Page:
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Even though a thunderstorm rolled through Muncie the morning of the Ninth Annual Living Lightly Fair this fall, the event still attracted more than 1,900 attendees, including more than 125 volunteers who helped to make the fair a smooth-running event.
In addition to good participation at the fair, financial support was strong for the fair in 2015. Besides continued support from Muncie’s generous foundations – the Ball Brothers Foundation, the George and Frances Ball Foundation and the Community Foundation of Muncie & Delaware County, we had 10 supporters vs. the six we had in 2014. We also had more than 20 individuals who made personal contributions to support the activities of the fair.
The supporters were Jarden Home Brands – Makers of Ball Canning Products; Ball State University’s Center for Energy Research, Education, Service; Ball State Freshman Connections (provided bus transportation from Ball State to the fair); Ball State Landscape Architecture; MITS; Ardagh Group; The Knapp Supply Company, Inc.; My Gardener Yard Care, Inc.; Ball State Natural Resources & Environmental Management; Robert Cooper Audubon Society; and Sustainable Indiana 2016.
And, of course, the fair would be next to impossible without the continued support of Minnetrista – our partner. Minnetrista allows us to use its facilities and grounds, and members of each year’s Living Lightly Fair Planning Committee – made up of at least 15 local residents – rely on the expertise of some of the organization’s special events staff.
As a result of such strong and broad support, Living Lightly Fair attendees had a variety of activities to participate in during the 2015 event.
Attendees could listen to eight wonderful speakers in addition to the featured speaker. All the speakers had interested and engaged audiences, making worthwhile the time the speakers took out of their busy schedules to present at the fair. More than 200 people attended the presentations. Attendance varied from four to 45.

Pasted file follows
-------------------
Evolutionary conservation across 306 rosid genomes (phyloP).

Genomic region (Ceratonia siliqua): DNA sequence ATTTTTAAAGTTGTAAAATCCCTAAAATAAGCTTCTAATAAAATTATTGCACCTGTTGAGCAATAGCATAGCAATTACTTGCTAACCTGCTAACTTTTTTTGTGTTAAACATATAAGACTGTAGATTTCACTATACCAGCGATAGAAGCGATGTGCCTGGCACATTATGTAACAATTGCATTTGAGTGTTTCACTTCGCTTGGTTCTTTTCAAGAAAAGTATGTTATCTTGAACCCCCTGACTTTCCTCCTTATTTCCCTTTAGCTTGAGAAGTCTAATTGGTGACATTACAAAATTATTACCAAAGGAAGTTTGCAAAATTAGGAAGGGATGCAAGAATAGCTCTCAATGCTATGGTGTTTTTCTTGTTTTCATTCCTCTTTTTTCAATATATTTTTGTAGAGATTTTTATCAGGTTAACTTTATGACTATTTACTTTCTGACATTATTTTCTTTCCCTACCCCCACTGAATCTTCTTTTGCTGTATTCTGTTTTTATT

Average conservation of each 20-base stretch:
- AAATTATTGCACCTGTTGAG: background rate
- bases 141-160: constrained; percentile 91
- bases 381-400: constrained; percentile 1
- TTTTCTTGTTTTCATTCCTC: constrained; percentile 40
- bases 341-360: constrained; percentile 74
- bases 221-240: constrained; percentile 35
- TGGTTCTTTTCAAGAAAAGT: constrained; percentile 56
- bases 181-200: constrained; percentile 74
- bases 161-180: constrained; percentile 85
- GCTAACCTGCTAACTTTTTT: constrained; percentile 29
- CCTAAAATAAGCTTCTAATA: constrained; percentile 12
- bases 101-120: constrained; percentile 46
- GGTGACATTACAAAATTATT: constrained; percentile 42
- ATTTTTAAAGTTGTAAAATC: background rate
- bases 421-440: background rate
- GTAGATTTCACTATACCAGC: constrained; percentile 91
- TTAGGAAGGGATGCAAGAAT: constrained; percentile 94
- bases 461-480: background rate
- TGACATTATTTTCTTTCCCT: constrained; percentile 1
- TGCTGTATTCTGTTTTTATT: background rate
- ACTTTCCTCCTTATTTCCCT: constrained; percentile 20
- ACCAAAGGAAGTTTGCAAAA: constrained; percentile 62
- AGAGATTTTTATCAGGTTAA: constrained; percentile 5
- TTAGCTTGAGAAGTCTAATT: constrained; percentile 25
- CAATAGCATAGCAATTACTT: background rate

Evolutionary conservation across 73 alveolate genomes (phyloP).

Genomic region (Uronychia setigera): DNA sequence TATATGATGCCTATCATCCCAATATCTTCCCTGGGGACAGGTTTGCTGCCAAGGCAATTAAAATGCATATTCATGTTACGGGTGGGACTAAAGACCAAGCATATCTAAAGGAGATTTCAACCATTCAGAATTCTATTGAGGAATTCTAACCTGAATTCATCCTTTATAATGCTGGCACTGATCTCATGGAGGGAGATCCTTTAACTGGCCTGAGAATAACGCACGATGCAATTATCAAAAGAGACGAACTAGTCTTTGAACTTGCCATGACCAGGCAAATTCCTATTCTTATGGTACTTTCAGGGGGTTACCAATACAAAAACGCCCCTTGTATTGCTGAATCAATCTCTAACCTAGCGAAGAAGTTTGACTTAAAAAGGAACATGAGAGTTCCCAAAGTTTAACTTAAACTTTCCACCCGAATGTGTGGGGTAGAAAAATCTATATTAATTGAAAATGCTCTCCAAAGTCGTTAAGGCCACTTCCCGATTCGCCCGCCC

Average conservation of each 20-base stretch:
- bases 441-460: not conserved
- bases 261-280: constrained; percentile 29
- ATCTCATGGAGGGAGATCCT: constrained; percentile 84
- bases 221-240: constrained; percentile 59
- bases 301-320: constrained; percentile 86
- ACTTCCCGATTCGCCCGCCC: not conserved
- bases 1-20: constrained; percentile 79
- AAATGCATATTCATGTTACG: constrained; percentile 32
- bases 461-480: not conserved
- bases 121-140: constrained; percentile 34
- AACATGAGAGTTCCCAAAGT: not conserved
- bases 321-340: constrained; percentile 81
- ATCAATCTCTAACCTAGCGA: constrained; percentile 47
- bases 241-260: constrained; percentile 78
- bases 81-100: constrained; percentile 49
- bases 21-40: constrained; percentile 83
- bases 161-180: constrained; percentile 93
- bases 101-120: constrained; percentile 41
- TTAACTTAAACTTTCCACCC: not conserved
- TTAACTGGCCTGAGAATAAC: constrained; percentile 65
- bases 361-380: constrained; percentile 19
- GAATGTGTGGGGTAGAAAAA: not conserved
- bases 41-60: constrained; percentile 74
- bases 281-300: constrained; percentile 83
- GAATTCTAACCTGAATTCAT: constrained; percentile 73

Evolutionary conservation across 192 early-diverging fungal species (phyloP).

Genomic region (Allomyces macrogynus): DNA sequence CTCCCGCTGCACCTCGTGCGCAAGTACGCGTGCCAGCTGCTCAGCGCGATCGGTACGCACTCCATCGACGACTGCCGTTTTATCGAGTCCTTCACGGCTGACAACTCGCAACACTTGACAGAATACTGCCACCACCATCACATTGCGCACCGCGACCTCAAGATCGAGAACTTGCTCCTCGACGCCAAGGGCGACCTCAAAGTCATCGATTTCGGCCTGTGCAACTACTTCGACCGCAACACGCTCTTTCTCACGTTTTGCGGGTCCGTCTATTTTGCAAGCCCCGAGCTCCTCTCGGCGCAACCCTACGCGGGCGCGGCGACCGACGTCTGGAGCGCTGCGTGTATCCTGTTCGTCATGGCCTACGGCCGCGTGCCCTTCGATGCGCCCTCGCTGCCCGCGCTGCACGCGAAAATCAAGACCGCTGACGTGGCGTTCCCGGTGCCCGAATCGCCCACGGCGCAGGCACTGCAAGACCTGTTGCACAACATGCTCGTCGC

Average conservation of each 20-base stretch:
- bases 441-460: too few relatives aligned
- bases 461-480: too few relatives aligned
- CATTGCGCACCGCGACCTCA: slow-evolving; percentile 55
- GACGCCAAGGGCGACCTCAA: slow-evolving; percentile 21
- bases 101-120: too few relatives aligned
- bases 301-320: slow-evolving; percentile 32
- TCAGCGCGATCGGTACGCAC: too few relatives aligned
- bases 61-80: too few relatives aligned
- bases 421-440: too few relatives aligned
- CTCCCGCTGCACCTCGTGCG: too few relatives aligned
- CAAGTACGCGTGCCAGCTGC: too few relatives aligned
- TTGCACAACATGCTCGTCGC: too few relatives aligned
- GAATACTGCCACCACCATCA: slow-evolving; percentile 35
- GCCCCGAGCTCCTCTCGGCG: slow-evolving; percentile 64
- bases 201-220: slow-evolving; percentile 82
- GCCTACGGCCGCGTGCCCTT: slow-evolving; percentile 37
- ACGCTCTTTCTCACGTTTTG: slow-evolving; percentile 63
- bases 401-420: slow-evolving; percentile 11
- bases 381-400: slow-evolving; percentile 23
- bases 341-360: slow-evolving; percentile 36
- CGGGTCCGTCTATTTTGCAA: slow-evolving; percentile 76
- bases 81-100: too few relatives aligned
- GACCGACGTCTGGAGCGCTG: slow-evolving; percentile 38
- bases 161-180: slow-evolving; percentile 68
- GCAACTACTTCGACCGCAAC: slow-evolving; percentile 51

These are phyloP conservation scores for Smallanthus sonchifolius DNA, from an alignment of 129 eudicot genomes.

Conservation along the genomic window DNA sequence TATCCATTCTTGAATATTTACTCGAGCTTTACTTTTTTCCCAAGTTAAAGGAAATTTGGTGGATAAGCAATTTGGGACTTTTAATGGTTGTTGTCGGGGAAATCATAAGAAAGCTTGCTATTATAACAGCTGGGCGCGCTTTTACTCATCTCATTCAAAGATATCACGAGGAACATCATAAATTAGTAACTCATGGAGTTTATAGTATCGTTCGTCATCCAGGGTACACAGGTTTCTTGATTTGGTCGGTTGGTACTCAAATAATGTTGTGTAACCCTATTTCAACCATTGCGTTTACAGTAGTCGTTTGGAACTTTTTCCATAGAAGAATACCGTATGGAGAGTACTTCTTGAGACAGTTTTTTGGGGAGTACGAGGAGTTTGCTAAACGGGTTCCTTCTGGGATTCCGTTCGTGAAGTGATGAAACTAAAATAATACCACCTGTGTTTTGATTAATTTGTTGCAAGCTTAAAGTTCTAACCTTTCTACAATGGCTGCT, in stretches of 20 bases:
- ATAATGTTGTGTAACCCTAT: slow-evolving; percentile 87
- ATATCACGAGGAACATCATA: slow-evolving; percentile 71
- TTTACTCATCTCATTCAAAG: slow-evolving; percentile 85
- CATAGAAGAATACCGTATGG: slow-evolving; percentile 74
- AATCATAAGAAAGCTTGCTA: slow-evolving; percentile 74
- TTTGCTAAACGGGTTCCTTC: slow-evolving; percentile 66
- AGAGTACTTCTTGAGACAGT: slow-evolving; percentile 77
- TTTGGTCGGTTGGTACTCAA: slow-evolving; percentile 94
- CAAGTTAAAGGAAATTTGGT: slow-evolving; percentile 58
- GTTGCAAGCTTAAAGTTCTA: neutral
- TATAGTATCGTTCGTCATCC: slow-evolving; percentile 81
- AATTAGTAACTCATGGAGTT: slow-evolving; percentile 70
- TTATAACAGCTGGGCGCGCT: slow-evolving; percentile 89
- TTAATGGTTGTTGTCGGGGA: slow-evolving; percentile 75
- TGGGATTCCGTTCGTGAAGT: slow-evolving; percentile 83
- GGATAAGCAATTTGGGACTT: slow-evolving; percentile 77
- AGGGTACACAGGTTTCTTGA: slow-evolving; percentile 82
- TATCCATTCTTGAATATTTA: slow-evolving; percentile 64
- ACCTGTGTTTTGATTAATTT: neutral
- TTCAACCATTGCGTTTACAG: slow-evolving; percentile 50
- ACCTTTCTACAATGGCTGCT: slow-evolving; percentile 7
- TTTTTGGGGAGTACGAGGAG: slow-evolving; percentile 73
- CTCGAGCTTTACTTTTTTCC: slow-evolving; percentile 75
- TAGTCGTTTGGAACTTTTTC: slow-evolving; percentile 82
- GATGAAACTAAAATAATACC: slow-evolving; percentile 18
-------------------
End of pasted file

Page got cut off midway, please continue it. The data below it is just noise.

Featured speaker Wyatt Watkins combined storytelling with music to delight the audience. Watkins is a founding board member of Hoosier Interfaith Power & Light – an ecumenical organization that promotes sustainability and awareness of climate change. Because our featured speaker was faith based, we made a special effort to reach out to more than 150 religious organizations in the Muncie area and invited their congregations to attend the Living Lightly Fair.
At the fair, attendees could collect information from or buy sustainable products from more than 50 registered vendors.
Children could engage in six different activities, including the perennial favorite – Ball State University’s Clay Guild’s “River of Fish.”
Tonos Triad and Jason Beeson entertained attendees with live music.
One new fair activity was modeled after NPR’s “Story Corps” involved attendees having a chance to tell their green stories. For attendees who didn’t have time to tell their story, they could write sustainable messages on a white board. The stories and “white board” sustainability messages will be posted on the Living Lightly Fair website, http://www.livinglightlyfair.org, in the next few months.
Two more new activities were having a representative from the Purdue University Extension to counsel interested attendees on how to eat better for less and a diabetes nurse educator from IU Health Ball Memorial Hospital who was available to answer attendees’ questions.
We also tried a banner contest. One banner did come in, but without a name. The rain prevented the arranged dance performance.
Each year we try to have a local car dealer bring its hybrid cars for attendees to inspect. This year two sales representatives from Victory Honda brought two of the car dealership’s hybrid cars to the event. Not only could attendees learn about Honda hybrid cars, they could take one for a test drive.
Payne’s Restaurant from Gas City and Upland again was the official food provider for the Living Lightly Fair, and the owners cooked up healthy and delicious food for attendees.
Next, Ball State’s Unified Media produced for the first time a “Campus Green Guide” that helped to promote the Living Lightly Fair and was timed to circulate a few days before the Living Lightly Fair.
Finally, plans for the 10th anniversary of the Living Lightly Fair are already underway. 2015 attendees told us they want more vendors, more speakers and more activities. We expect the 10th anniversary Living Lightly Fair, which will be Saturday, Sept. 17, 2016, will be the best attended ever.
We would like to thank all of the people and organizations in our community who help to make the Living Lightly Fair a success year after year.
– Sheryl Swingley, chairwoman
2015 LLF Planning Committee